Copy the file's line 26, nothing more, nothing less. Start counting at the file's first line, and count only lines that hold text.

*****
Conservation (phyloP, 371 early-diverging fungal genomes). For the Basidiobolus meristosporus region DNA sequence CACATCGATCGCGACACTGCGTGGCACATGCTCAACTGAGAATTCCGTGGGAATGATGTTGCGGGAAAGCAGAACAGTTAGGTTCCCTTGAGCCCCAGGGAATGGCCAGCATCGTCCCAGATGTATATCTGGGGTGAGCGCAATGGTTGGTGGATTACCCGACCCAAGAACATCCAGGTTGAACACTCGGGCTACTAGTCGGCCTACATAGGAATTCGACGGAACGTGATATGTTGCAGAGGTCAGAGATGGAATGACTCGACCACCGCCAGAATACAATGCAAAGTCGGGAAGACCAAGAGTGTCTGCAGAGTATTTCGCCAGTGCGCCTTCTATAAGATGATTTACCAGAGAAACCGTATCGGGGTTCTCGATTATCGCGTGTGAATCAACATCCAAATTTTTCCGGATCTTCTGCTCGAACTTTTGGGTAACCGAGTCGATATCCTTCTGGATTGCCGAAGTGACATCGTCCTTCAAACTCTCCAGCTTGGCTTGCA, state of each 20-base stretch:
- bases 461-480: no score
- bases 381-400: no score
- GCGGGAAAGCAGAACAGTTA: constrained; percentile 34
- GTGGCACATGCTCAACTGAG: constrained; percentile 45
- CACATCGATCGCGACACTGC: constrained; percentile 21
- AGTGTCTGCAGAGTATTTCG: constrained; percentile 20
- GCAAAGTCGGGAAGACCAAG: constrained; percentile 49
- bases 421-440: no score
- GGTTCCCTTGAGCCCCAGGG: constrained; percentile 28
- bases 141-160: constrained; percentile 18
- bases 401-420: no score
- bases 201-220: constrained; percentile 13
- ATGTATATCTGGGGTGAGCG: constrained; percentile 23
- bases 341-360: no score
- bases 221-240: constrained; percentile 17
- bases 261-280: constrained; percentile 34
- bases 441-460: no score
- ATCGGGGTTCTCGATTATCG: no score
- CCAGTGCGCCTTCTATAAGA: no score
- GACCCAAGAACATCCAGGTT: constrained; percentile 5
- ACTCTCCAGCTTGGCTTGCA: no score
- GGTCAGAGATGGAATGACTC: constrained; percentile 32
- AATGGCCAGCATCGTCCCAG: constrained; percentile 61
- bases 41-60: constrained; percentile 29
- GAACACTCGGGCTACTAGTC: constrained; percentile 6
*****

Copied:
- GAACACTCGGGCTACTAGTC: constrained; percentile 6